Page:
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UBC Theses and Dissertations

Linking fluvial dynamics to white sturgeon habitat in the Nechako River, BC. Gauthier-Fauteux, Simon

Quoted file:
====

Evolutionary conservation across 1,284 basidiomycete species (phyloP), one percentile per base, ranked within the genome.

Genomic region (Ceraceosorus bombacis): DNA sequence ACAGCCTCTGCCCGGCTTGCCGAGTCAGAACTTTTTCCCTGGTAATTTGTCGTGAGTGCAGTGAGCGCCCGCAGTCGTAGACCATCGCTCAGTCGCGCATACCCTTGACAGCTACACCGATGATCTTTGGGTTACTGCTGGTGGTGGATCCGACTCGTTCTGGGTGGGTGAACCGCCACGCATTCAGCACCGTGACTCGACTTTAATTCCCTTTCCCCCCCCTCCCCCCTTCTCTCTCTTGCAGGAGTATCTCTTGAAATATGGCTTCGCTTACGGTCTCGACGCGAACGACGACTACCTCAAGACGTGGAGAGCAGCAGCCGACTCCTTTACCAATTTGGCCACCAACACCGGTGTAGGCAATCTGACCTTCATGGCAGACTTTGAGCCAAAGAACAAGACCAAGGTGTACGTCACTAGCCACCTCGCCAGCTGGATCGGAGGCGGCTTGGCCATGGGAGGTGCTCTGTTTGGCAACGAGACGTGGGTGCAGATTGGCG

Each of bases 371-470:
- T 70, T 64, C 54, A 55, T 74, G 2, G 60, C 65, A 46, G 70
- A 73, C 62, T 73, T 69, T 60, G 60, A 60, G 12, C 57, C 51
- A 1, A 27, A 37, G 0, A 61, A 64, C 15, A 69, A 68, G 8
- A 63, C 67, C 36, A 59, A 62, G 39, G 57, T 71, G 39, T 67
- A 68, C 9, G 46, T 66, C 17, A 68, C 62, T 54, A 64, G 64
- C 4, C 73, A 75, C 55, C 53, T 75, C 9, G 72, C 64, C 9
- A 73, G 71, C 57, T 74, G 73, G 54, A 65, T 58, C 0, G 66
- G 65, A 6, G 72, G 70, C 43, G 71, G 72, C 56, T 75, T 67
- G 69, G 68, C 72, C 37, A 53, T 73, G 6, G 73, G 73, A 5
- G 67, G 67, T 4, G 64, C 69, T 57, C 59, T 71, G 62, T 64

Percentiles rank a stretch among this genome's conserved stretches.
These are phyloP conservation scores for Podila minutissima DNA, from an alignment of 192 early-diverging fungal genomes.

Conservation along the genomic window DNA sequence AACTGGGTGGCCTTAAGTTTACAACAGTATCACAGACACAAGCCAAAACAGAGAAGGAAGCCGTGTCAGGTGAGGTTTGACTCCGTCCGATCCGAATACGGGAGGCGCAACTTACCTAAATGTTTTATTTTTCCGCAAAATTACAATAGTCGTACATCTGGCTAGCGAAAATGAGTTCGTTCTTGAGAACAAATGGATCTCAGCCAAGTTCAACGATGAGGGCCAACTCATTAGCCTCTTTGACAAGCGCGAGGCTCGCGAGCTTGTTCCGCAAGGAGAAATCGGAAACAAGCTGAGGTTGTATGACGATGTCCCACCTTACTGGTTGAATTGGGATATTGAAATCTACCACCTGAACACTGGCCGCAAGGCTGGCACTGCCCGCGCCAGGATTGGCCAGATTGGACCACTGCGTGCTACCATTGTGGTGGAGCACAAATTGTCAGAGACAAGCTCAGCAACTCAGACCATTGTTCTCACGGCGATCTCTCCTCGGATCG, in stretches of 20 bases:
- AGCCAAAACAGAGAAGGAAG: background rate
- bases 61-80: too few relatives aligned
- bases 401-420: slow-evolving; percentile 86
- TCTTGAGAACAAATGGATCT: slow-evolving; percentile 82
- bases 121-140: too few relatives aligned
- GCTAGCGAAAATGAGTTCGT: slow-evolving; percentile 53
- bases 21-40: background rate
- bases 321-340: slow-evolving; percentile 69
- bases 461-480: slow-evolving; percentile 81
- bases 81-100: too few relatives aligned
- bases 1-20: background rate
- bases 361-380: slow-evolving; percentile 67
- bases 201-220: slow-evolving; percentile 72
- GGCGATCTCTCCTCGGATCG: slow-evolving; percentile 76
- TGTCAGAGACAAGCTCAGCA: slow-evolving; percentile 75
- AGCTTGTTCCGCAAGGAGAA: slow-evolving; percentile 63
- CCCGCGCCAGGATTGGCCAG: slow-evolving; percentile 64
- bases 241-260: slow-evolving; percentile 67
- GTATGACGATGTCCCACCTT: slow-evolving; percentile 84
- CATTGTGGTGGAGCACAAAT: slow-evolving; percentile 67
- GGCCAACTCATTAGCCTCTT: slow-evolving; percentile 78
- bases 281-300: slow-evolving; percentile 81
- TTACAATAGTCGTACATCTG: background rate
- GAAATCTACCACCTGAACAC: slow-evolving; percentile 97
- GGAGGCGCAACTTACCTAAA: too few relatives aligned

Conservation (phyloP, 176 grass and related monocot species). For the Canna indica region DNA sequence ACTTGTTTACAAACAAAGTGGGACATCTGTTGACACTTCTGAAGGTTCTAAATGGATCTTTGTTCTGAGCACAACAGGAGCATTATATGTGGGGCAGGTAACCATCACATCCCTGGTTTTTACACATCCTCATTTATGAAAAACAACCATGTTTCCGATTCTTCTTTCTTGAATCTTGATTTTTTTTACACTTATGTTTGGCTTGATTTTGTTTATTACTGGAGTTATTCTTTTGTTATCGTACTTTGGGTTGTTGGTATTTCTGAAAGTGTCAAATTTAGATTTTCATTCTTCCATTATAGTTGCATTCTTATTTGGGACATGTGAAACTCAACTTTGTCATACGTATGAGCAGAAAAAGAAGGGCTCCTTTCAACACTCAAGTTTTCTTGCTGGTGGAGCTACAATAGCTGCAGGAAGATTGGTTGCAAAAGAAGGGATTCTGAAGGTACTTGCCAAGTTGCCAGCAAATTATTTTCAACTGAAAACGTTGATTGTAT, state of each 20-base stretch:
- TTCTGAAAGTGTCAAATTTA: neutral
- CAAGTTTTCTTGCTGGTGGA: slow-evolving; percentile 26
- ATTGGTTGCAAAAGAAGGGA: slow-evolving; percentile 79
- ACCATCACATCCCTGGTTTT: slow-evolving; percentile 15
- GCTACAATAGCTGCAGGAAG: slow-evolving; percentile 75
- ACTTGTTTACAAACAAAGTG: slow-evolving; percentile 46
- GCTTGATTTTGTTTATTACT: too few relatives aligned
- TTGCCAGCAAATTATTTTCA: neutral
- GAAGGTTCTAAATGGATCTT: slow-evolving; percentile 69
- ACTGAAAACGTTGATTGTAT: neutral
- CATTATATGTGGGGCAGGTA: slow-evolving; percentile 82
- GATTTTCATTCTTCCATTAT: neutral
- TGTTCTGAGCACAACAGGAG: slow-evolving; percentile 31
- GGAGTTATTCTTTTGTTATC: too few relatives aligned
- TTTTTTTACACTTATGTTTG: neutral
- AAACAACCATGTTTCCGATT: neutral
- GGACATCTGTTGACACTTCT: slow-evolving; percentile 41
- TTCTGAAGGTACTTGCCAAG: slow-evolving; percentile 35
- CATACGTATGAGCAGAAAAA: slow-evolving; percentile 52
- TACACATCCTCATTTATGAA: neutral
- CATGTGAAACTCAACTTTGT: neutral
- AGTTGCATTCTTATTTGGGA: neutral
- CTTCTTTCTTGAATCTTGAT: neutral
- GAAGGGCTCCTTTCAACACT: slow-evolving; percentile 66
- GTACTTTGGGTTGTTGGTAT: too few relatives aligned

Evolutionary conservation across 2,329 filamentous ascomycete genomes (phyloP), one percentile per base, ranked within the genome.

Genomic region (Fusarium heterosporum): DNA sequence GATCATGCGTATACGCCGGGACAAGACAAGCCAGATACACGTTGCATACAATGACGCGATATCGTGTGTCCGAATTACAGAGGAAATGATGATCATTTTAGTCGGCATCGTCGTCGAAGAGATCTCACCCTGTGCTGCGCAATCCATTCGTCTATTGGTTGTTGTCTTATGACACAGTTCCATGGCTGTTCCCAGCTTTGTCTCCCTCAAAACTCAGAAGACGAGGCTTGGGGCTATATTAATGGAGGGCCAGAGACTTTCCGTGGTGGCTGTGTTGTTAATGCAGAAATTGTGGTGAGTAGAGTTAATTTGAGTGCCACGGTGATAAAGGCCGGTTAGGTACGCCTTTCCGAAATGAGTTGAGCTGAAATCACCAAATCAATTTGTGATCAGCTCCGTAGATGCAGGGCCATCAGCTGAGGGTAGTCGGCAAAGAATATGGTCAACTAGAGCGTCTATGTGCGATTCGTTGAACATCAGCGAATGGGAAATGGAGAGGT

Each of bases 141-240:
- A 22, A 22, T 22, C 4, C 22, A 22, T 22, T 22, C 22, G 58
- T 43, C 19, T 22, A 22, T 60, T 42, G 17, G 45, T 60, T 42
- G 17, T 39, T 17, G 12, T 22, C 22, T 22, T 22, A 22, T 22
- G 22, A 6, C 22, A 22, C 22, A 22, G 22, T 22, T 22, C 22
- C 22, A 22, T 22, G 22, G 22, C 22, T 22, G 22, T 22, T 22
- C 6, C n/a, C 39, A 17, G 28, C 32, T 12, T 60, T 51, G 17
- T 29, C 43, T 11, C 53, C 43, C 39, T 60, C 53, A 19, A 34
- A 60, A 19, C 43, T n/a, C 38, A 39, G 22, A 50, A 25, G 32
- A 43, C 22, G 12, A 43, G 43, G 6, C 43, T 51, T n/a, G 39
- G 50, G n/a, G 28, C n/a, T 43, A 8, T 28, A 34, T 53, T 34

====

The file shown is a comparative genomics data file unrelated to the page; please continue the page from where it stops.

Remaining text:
Considerable effort has been dedicated to restoring sturgeon habitat within dammed rivers. However, sedimentation causes long-term failure because interstitial voids provide critical habitat during early life-stages. Based on the premise that a better understanding of geomorphic processes will improve restoration design, this study characterizes flow and sediment transport dynamics through a white sturgeon spawning reach on the Nechako River, BC. An extensive dataset was collected throughout the 2015 flood. Bedload transport was sampled on 36 days with flows ranging from 44 m³/s to 656 m³/s. During a high flow of 525 m³/s, channel bathymetry and water surface elevation were surveyed and velocity profiles were collected across 9 transects. Banklines, bars and island topography were later surveyed during low flow. Sediment transport into the reach was positively related with discharge. This relation was non-linear and transport rates increased rapidly once flows exceeded 400 m³/s. The relation weakened with downstream distance and sediment transport peaked progressively later throughout the year. No relation was observed at the downstream end of the reach, where transport rates remained low and constant relative to upstream. Sediment was primarily transported through secondary channels conveying a disproportionate amount of sediment compared to flow. Within the single-thread channel, the locations conveying the greatest amount of sediment remained spatially consistent over time. Hydrodynamic modelling indicates the Burrard Ave. Bridge causes backwatering once discharge exceed 225-275 m³/s. Velocity, shear stress and transport capacity at the downstream end of the reach do not increase with discharge because of the backwatering and the expansion in channel width through the island complex. The locations of maximum shear stress and transport capacity shift upstream with increasing discharge, but shear stress does not exceed 23 N/m² for flows up to 775 m³/s. The fluvial dynamics within the spawning reach create challenges and opportunities for habitat restoration. Backwatering is problematic because it causes mid-reach deposition during high flows and limits shear stress magnitude over the downstream spawning substrate. Meanwhile, the presence of sediment transport pathways through secondary channels and within the mainstem can be used to site restoration projects in areas apt to maintain suitable habitat.

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